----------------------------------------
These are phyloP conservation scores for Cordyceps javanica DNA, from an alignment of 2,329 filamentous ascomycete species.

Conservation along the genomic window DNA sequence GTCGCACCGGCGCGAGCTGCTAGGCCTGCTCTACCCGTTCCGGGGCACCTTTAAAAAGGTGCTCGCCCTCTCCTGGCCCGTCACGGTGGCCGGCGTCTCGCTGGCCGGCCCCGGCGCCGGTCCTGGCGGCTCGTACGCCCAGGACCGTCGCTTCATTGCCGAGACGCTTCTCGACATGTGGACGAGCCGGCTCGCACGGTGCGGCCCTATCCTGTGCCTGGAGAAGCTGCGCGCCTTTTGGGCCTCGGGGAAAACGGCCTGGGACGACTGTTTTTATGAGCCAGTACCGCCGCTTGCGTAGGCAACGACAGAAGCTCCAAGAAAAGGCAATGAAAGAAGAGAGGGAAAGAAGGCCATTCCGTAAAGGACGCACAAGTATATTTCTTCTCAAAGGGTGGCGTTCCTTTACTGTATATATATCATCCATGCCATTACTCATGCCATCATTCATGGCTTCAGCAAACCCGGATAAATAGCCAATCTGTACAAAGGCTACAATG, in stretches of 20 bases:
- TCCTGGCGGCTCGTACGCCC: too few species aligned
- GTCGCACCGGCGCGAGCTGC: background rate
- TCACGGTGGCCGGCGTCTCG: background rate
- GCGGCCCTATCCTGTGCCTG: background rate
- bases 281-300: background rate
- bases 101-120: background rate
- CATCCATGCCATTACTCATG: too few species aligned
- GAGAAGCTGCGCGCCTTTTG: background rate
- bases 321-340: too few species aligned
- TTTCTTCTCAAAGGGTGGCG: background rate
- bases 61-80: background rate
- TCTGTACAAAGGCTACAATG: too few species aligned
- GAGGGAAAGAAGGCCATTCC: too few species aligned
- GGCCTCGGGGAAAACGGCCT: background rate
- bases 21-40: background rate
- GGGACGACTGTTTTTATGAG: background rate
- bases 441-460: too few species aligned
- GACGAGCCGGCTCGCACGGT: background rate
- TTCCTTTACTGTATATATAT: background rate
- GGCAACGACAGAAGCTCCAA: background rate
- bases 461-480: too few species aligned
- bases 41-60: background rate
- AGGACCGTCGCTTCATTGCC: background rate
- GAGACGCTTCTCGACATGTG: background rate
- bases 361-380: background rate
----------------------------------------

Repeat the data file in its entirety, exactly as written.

These are phyloP conservation scores for Cordyceps javanica DNA, from an alignment of 2,329 filamentous ascomycete species.

Conservation along the genomic window DNA sequence GTCGCACCGGCGCGAGCTGCTAGGCCTGCTCTACCCGTTCCGGGGCACCTTTAAAAAGGTGCTCGCCCTCTCCTGGCCCGTCACGGTGGCCGGCGTCTCGCTGGCCGGCCCCGGCGCCGGTCCTGGCGGCTCGTACGCCCAGGACCGTCGCTTCATTGCCGAGACGCTTCTCGACATGTGGACGAGCCGGCTCGCACGGTGCGGCCCTATCCTGTGCCTGGAGAAGCTGCGCGCCTTTTGGGCCTCGGGGAAAACGGCCTGGGACGACTGTTTTTATGAGCCAGTACCGCCGCTTGCGTAGGCAACGACAGAAGCTCCAAGAAAAGGCAATGAAAGAAGAGAGGGAAAGAAGGCCATTCCGTAAAGGACGCACAAGTATATTTCTTCTCAAAGGGTGGCGTTCCTTTACTGTATATATATCATCCATGCCATTACTCATGCCATCATTCATGGCTTCAGCAAACCCGGATAAATAGCCAATCTGTACAAAGGCTACAATG, in stretches of 20 bases:
- TCCTGGCGGCTCGTACGCCC: too few species aligned
- GTCGCACCGGCGCGAGCTGC: background rate
- TCACGGTGGCCGGCGTCTCG: background rate
- GCGGCCCTATCCTGTGCCTG: background rate
- bases 281-300: background rate
- bases 101-120: background rate
- CATCCATGCCATTACTCATG: too few species aligned
- GAGAAGCTGCGCGCCTTTTG: background rate
- bases 321-340: too few species aligned
- TTTCTTCTCAAAGGGTGGCG: background rate
- bases 61-80: background rate
- TCTGTACAAAGGCTACAATG: too few species aligned
- GAGGGAAAGAAGGCCATTCC: too few species aligned
- GGCCTCGGGGAAAACGGCCT: background rate
- bases 21-40: background rate
- GGGACGACTGTTTTTATGAG: background rate
- bases 441-460: too few species aligned
- GACGAGCCGGCTCGCACGGT: background rate
- TTCCTTTACTGTATATATAT: background rate
- GGCAACGACAGAAGCTCCAA: background rate
- bases 461-480: too few species aligned
- bases 41-60: background rate
- AGGACCGTCGCTTCATTGCC: background rate
- GAGACGCTTCTCGACATGTG: background rate
- bases 361-380: background rate